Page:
What does automation mean for banking in the future? Discover the true impact of automation in retail banking, and how to prepare your financial institution now for a brighter future.

You may wonder how radically machines will transform work and society in the decades ahead. And rightly so. Advances in robotics, artificial intelligence, and quantum computing make machines so smart and efficient that they can replace humans in many roles now and in the next few years.

The wave of automation (meaning machines or tools like TCRs, self-service machines, software, etc., that, through computing and artificial intelligence, can accomplish tasks more accurately and efficiently than humans.)is a byproduct of multiple technologies that have accelerated in recent years to achieve superior performance and cost economics. 

Banking is an industry that is and will continue to experience a profound impact from the advancements in information technology. With robotic process automation, artificial intelligence, and integrations becoming increasingly more cost-effective, automation is rapidly encroaching from the back end to the front end of consumer interactions.


The ATM Revolution

As we analyze what automation means for the future of banking, we must look to draw any lessons from the automated teller machine, or ATM. The ATM is a far cry from the supermachines of tomorrow; however, it can be very instructive in understanding how technology has previously affected branch banking operations and teller jobs.

Since their modest beginnings 50 years ago, ATMs have evolved from simple cash dispensing machines as consumer needs dictated. From “drive-up” ATMs in the 1980s to “talking” ATMs with voice instructions ’90s, now Video Teller ATMs have become more prevalent. On the back of further innovations and advancements such as integrations, mobile “cardless” access, and larger tablet interfaces, the next stage in the evolution of the ATMs may be “robo-banks” that can do what tellers do.

But how did the introduction and growth of ATMs affect the job of tellers? Despite an increase of roughly 300,000 ATMs implemented since 1990, the number of tellers employed by banks did not fall. According to the research by James Bessen of the Boston University School of Law, there are two reasons for this counterintuitive result.

First, ATMs enabled rapid expansion in the branch network through reduced operating costs. Each new branch location meant more tellers, but fewer tellers were required to adequately run a branch. Second, ATMs freed tellers from transactional tasks and allowed them to focus more on both relationship-building efforts and complex/nonroutine activities.

On another note, ATMs also introduced new jobs as armored couriers have been required to resupply units and technology staff to maintain ATM networks. However, dealing with the complexities of having multiple systems access customer information provided new challenges.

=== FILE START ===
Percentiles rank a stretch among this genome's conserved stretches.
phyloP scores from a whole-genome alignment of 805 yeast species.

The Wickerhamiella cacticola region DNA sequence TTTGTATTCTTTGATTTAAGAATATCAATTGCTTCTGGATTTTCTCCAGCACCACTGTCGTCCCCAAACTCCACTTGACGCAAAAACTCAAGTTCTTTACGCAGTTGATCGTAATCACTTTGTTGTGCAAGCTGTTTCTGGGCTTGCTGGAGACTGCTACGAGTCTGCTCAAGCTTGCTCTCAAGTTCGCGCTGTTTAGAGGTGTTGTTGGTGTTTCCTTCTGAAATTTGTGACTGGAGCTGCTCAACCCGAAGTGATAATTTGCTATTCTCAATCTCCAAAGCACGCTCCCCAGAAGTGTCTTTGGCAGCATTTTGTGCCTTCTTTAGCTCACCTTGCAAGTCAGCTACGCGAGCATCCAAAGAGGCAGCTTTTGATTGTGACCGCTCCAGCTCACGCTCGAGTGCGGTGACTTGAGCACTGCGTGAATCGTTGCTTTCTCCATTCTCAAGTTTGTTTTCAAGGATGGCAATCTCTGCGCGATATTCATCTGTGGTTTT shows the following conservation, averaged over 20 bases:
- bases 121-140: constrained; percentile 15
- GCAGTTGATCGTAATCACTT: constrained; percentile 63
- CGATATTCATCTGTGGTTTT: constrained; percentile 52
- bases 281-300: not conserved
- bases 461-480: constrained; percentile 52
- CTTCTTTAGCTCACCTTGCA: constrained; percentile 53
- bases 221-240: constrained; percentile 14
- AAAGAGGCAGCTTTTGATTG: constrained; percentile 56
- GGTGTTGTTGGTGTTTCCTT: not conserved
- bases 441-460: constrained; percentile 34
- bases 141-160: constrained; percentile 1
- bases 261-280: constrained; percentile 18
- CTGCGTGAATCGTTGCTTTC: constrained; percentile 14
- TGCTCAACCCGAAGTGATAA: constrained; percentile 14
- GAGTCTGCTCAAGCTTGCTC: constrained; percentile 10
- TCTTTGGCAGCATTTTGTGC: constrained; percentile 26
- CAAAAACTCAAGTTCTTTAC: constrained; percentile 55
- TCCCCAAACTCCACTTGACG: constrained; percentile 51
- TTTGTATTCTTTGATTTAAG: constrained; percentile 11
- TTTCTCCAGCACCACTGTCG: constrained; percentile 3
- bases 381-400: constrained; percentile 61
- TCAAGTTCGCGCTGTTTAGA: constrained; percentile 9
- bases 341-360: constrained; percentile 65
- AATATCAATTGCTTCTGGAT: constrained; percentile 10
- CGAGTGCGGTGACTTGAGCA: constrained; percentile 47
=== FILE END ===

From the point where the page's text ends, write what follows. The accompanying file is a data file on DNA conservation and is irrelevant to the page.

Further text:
In 2014, there were about 520,000 tellers in the United States—with 25% working part-time. This number is expected to decrease by 40,000 by 2024 due to multiple drivers, including the proliferation of mobile banking, the rise of “cognitive agents,”, and other innovations like the “humanoid robot,” that all fall under the umbrella of automation.

The Impact of Automation

So what can we learn from automation and its impact on jobs in retail banking?

Well, automation reduces businesses’ operating costs to free up resources to invest elsewhere. (In the case of ATMs, it was in new branches and services.) Second, instead of replacing jobs entirely, automation displaced certain tasks and enabled branch staff to level up their skills and become integral in delivering other high-value-added services.

It’s vital to distinguish “tasks” from “jobs.” Jobs contain a group of tasks needing consistent fulfillment—some of which may be more routine (and can potentially be automated), while some require more abstract skills. There is a balance to be struck between the speed and accuracy of computers and the creativity and personalization of human interaction.

So, instead of asking whether automation will completely replace jobs not, you should be seeking to discover what tasks should be done by machines, and what complementary skills are better done by humans (at least for now). Then determine what the augmented banking experience is for the future of banking.

As computers improve, they may be able to perform these more abstract tasks as well. Ultimately, we will likely reach that reality someday, but it will likely be a while ahead yet. But with further product innovations and changes to the competitive market structure, human expertise may be required for new and more complex tasks.

Ultimately, the banking industry may need to get better at anticipating and proactively shaping how automation will stoke the flame of innovation and demand while shifting competitive dynamics beyond operational transformation.

By playing the long game and reimagining the new human-machine interface, banks can prepare for a world where people and machines won’t compete, but will complement each other and expand the net benefits. Navigating this journey will be neither easy nor straightforward, but it is the only path forward to an improved future in consumer experience and business operations.

And at CFM, we’re devoted to helping you achieve this better banking experience, together.